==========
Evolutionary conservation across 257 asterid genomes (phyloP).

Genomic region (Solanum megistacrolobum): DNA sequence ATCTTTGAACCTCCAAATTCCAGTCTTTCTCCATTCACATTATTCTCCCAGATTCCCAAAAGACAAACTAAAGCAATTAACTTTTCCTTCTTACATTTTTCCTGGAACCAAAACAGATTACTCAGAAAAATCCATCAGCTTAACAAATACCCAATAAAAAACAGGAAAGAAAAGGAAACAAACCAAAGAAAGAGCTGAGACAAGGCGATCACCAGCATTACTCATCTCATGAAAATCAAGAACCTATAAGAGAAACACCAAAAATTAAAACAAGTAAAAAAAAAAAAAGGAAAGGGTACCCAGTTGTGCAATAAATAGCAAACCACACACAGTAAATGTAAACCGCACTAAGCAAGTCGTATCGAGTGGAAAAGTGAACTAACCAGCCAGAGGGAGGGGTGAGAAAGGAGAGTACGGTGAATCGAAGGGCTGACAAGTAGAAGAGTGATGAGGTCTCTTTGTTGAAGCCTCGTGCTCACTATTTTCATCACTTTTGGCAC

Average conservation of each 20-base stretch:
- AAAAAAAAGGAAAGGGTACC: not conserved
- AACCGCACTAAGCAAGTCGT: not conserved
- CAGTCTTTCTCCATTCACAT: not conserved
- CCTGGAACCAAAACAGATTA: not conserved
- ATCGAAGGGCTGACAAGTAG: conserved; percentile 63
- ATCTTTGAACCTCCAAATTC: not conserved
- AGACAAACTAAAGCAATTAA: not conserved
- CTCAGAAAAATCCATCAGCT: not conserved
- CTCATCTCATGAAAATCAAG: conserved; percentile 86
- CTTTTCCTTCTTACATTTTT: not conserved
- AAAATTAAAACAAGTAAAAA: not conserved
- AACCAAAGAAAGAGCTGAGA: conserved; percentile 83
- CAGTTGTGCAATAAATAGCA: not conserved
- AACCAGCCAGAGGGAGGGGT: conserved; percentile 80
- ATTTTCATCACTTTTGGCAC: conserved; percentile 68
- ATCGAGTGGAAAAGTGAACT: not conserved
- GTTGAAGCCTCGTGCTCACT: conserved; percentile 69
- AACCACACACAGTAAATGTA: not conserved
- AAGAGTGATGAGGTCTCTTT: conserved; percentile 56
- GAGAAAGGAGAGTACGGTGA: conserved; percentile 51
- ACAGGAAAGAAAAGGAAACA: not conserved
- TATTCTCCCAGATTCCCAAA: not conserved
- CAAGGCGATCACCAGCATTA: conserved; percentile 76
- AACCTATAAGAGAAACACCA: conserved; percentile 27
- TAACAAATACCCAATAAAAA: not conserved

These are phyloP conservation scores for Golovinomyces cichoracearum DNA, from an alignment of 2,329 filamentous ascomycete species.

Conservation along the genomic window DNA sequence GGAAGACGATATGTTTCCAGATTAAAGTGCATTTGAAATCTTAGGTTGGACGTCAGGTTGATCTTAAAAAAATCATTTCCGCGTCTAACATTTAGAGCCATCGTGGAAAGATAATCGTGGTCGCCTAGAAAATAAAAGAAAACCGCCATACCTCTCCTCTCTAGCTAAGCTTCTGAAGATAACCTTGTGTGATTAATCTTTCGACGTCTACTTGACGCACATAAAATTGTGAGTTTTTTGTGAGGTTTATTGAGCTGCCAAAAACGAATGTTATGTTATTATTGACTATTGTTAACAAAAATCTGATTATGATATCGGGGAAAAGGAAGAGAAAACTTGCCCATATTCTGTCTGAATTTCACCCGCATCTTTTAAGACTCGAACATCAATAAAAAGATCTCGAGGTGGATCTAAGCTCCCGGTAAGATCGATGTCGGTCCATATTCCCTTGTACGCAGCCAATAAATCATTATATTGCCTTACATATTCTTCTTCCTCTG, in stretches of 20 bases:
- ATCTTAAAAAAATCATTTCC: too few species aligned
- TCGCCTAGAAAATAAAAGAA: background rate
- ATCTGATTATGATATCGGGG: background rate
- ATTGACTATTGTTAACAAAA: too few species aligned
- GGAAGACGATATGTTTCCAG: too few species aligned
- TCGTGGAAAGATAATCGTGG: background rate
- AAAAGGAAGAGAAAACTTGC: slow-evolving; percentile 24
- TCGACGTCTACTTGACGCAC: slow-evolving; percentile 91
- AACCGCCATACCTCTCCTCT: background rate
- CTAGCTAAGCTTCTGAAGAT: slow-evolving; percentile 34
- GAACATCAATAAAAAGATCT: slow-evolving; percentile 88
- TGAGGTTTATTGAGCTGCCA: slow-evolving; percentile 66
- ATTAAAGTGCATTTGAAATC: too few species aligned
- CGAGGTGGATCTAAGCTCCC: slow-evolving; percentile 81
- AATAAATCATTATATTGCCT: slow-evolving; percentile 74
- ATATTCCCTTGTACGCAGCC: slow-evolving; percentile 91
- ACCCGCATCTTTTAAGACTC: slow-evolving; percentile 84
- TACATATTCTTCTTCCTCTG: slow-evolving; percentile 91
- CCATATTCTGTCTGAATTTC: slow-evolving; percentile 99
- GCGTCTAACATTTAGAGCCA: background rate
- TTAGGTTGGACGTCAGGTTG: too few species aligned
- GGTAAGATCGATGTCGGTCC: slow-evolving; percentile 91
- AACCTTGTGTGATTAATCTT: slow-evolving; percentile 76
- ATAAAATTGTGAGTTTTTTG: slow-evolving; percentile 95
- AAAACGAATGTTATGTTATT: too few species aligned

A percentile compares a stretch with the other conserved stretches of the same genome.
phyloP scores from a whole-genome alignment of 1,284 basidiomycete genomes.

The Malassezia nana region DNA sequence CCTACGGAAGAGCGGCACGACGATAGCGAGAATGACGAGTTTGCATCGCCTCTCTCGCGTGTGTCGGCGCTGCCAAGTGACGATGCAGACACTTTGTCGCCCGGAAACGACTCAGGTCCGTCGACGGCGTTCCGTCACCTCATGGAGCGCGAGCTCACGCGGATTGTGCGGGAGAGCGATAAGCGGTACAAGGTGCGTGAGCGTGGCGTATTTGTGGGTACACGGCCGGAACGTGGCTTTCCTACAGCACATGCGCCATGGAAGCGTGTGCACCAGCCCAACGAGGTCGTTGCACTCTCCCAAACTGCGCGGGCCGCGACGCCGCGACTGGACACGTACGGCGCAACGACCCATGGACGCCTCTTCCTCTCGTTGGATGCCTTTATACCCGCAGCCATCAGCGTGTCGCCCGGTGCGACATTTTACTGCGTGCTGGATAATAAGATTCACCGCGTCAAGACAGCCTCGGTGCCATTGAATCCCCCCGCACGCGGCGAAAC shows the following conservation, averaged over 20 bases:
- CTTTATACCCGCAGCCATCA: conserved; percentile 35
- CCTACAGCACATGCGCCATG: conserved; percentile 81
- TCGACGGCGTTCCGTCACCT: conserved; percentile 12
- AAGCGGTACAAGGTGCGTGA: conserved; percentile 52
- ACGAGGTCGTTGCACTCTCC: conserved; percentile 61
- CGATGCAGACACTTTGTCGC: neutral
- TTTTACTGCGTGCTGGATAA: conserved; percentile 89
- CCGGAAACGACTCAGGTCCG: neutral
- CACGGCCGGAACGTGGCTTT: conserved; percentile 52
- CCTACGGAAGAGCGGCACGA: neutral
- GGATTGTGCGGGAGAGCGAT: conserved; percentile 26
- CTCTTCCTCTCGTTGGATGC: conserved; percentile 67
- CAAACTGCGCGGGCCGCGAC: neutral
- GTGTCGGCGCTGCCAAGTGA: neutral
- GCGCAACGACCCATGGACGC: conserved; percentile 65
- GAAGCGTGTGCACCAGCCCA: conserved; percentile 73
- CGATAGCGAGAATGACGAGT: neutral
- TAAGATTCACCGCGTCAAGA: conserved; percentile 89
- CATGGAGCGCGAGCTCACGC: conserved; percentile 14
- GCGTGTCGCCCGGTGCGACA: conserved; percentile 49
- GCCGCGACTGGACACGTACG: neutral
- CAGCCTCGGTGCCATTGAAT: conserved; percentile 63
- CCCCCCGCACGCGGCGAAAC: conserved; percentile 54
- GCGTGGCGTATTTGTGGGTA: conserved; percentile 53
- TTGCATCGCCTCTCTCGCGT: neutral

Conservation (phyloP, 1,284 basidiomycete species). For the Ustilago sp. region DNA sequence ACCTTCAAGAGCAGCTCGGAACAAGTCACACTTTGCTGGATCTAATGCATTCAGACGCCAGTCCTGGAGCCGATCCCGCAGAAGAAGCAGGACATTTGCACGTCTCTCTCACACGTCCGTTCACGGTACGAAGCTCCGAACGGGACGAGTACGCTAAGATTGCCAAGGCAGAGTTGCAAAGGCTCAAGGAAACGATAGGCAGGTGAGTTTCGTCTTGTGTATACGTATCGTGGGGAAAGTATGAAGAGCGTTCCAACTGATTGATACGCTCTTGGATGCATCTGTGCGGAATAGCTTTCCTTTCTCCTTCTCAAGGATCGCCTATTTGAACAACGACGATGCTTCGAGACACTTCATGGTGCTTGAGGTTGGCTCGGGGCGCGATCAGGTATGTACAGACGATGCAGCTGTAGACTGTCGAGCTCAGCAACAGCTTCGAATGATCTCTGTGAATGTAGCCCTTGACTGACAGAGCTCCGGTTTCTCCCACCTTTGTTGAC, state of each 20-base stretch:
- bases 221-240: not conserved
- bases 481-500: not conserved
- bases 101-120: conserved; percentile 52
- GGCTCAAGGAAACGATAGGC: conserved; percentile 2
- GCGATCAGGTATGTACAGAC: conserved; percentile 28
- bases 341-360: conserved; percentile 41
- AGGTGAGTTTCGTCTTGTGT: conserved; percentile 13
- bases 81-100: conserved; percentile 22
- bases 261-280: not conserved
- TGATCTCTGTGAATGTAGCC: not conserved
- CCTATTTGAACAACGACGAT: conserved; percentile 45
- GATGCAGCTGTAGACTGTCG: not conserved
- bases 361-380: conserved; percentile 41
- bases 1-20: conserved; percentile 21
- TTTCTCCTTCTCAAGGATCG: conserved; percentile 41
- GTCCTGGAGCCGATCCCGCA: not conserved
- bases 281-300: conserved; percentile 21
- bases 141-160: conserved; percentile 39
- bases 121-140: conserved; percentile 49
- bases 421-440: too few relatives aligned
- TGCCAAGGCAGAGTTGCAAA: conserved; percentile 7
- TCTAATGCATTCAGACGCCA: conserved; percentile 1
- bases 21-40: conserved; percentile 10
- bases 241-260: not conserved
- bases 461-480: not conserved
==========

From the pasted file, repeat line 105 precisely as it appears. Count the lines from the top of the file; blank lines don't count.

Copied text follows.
- TGCCAAGGCAGAGTTGCAAA: conserved; percentile 7